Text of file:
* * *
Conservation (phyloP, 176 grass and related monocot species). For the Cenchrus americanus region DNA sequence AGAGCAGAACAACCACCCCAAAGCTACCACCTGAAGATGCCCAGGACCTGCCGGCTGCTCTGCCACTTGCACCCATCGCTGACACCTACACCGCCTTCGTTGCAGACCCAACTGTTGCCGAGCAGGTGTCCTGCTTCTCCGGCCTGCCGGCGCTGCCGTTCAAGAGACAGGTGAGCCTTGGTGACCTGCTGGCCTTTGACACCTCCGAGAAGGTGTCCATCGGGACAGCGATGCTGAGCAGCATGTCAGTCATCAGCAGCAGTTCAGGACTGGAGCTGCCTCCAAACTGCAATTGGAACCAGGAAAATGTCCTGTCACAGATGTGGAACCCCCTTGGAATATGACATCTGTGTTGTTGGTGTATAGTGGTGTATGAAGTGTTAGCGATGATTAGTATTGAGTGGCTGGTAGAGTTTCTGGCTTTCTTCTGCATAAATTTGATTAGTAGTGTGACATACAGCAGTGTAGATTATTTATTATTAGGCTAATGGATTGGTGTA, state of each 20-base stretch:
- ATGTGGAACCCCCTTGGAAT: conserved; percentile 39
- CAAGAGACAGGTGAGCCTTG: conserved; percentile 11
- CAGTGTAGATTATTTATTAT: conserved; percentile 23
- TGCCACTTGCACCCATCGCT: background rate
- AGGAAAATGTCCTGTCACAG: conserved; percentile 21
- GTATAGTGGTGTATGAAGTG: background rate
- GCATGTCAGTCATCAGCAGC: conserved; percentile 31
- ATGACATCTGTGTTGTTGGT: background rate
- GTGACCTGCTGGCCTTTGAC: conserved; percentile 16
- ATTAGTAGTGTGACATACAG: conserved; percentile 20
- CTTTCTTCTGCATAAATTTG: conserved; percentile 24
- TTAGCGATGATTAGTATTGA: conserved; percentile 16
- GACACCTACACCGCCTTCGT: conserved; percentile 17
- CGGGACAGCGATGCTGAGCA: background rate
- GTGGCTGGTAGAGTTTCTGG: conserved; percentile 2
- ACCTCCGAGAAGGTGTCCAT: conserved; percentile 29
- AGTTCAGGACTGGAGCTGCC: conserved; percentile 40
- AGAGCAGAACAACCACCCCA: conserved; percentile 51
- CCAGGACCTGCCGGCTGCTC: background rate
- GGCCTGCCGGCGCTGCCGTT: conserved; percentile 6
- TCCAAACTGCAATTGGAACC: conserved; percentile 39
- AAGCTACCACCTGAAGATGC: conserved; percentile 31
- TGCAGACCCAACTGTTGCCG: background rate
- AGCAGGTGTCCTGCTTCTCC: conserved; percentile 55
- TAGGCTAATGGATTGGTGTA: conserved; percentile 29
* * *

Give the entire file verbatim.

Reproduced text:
Conservation (phyloP, 176 grass and related monocot species). For the Cenchrus americanus region DNA sequence AGAGCAGAACAACCACCCCAAAGCTACCACCTGAAGATGCCCAGGACCTGCCGGCTGCTCTGCCACTTGCACCCATCGCTGACACCTACACCGCCTTCGTTGCAGACCCAACTGTTGCCGAGCAGGTGTCCTGCTTCTCCGGCCTGCCGGCGCTGCCGTTCAAGAGACAGGTGAGCCTTGGTGACCTGCTGGCCTTTGACACCTCCGAGAAGGTGTCCATCGGGACAGCGATGCTGAGCAGCATGTCAGTCATCAGCAGCAGTTCAGGACTGGAGCTGCCTCCAAACTGCAATTGGAACCAGGAAAATGTCCTGTCACAGATGTGGAACCCCCTTGGAATATGACATCTGTGTTGTTGGTGTATAGTGGTGTATGAAGTGTTAGCGATGATTAGTATTGAGTGGCTGGTAGAGTTTCTGGCTTTCTTCTGCATAAATTTGATTAGTAGTGTGACATACAGCAGTGTAGATTATTTATTATTAGGCTAATGGATTGGTGTA, state of each 20-base stretch:
- ATGTGGAACCCCCTTGGAAT: conserved; percentile 39
- CAAGAGACAGGTGAGCCTTG: conserved; percentile 11
- CAGTGTAGATTATTTATTAT: conserved; percentile 23
- TGCCACTTGCACCCATCGCT: background rate
- AGGAAAATGTCCTGTCACAG: conserved; percentile 21
- GTATAGTGGTGTATGAAGTG: background rate
- GCATGTCAGTCATCAGCAGC: conserved; percentile 31
- ATGACATCTGTGTTGTTGGT: background rate
- GTGACCTGCTGGCCTTTGAC: conserved; percentile 16
- ATTAGTAGTGTGACATACAG: conserved; percentile 20
- CTTTCTTCTGCATAAATTTG: conserved; percentile 24
- TTAGCGATGATTAGTATTGA: conserved; percentile 16
- GACACCTACACCGCCTTCGT: conserved; percentile 17
- CGGGACAGCGATGCTGAGCA: background rate
- GTGGCTGGTAGAGTTTCTGG: conserved; percentile 2
- ACCTCCGAGAAGGTGTCCAT: conserved; percentile 29
- AGTTCAGGACTGGAGCTGCC: conserved; percentile 40
- AGAGCAGAACAACCACCCCA: conserved; percentile 51
- CCAGGACCTGCCGGCTGCTC: background rate
- GGCCTGCCGGCGCTGCCGTT: conserved; percentile 6
- TCCAAACTGCAATTGGAACC: conserved; percentile 39
- AAGCTACCACCTGAAGATGC: conserved; percentile 31
- TGCAGACCCAACTGTTGCCG: background rate
- AGCAGGTGTCCTGCTTCTCC: conserved; percentile 55
- TAGGCTAATGGATTGGTGTA: conserved; percentile 29